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GreatSchools Rating

Anniston Middle School

Public | 5-9

 

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Last modified
Community Rating

3 stars

Community Rating by Year
2014:
Based on 1 rating
2013:
No new ratings
2012:
No new ratings
2011:
No new ratings

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Principal leadership

Parent involvement

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6 reviews of this school


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Posted April 27, 2014

Anniston Middle School{AMS} is a great school it offers many different educational activities such as sports,choir,band, and many more to come in time.It's teachers/staff members are so helpful to the children in so many ways besides just teaching them the subject they are there to teach them such as teaching them life long lessons,how to act as a child of there age,and many more.Anniston Middle is not just a school but also a home for the teachers,staff members,parents,students,and visitors it's such an inspiring school for all kind of children.''These children are not bad kids they are just children that act bad'' many times said by Anniston Middle School teacher Ms.Dorothy Lange which is very true because not all children are perfect actually not one child nor person themselves are perfect because everyone has there mistakes in life which mainly makes them it's just that we all have to learn from them and also learn how to prevent them from happening once again in life so once we do that our lives will be back on track.But mostly someone like myself likes most about this school is the measures the teachers and staff members go through for all the students to succeed in life.


Posted June 27, 2010

According to Great Schools: "A great school has...Excellent teachers Strong principal/school leadership Challenging academic programs Anniston City Schools lacks all of these attributes.


Posted July 5, 2009

Being a governmnet official, i understand policy and funding bootlenecks,present at each step. Anniston Middle school has a responsive leadership and willing mentors and teachers and cooperative and friendly staff.Parent involvement is an issue,which obviously has nothing to do with the strength of school.My kids had a wonderful time there.Family broughtup and quality time of parents with their children will help them progress and to use available resources.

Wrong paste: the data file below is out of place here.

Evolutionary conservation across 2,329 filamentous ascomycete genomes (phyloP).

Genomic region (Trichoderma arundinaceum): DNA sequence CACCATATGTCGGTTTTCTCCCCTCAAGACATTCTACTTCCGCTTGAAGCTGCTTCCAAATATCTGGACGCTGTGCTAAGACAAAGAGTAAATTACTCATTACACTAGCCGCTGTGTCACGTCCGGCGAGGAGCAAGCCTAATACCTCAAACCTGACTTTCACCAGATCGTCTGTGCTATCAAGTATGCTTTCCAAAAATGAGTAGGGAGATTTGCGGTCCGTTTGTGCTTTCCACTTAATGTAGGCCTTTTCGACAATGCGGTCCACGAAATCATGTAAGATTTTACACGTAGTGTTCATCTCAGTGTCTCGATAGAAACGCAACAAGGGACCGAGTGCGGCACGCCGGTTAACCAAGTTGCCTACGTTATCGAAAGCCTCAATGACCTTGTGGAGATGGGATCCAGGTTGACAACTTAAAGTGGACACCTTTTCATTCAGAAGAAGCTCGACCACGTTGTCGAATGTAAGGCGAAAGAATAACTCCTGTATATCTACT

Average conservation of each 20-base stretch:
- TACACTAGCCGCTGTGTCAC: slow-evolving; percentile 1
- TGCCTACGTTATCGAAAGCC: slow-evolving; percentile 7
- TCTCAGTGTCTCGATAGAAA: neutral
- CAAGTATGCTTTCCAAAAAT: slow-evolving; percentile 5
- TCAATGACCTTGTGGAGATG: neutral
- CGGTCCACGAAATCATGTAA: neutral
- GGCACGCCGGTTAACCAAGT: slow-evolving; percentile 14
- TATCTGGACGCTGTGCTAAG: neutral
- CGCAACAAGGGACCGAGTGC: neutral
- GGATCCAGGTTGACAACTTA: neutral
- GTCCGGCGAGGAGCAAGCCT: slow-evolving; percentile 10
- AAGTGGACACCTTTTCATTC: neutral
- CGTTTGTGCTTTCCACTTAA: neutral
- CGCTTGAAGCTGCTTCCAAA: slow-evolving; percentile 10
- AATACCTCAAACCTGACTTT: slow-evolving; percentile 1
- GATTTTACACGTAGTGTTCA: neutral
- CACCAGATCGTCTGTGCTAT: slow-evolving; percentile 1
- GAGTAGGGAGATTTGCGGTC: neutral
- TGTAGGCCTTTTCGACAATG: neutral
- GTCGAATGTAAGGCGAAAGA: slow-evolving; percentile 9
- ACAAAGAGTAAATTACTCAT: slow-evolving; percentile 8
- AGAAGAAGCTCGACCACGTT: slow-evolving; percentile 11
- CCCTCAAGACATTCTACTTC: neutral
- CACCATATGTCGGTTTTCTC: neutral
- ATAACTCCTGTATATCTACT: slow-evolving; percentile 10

—Submitted by a parent


Posted April 7, 2009

Anniston Middle School is a great place to learn something new and, as a student, you can expect to learn new things.
—Submitted by a student


Posted November 30, 2006

I like Anniston Middle School. Us as parents are going to have to stop blaming the schools and take some of the blame ourselves. Learning doesn't stop at 3pm, we have to teach at home. We have take an interest in our children education or our future will be lost. We will have a lot of children in the world that can't read or count money. Parents take a interest in your child education. Felicia Kirby
—Submitted by a parent


Posted May 19, 2005

I just moved here and I really hated that I had to put my son in the school. He is a very sweet kid and he hates going to school. I wish the school did not have such a bad rep because it has so much potential. I appreciate the teachers that do try to motivated the students.
—Submitted by a parent


Community ratings and reviews do not represent the views of GreatSchools nor does GreatSchools check their accuracy or verify the reviewers' identities. Use your discretion when evaluating these reviews.

About these ratings

The Community Rating is the school’s average rating from its community members (e.g., parents, students, and school staff). The highest possible rating is five stars; the lowest is one star.

The test results by subgroup show how the designated group of students is performing in comparison to the general population.
Math

The state average for Math was 93% in 2013.

2013

 
 
n/a

2012

 
 
n/a

2011

 
 
n/a

2010

 
 
n/a
Reading

The state average for Reading was 89% in 2013.

2013

 
 
n/a

2012

 
 
n/a

2011

 
 
n/a

2010

 
 
n/a
Scale: % level 3 or 4

About the tests


In 2012-2013 Alabama used the Alabama Reading and Mathematics Test (ARMT) to test students in grades 3 through 8 in reading and math. The ARMT is a standards-based test, which means it measures specific skills defined for each grade by the state of Alabama. The goal is for all students to score at or above the state standard.

Source: Alabama Department of Education

Math

The state average for Math was 77% in 2013.

2013

 
 
49%

2012

 
 
58%

2011

 
 
62%

2010

 
 
48%
Reading

The state average for Reading was 88% in 2013.

2013

 
 
70%

2012

 
 
75%

2011

 
 
85%

2010

 
 
71%
Scale: % level 3 or 4

About the tests


In 2012-2013 Alabama used the Alabama Reading and Mathematics Test (ARMT) to test students in grades 3 through 8 in reading and math. The ARMT is a standards-based test, which means it measures specific skills defined for each grade by the state of Alabama. The goal is for all students to score at or above the state standard.

Source: Alabama Department of Education

Math

The state average for Math was 68% in 2013.

2013

 
 
46%

2012

 
 
46%

2011

 
 
33%

2010

 
 
32%
Reading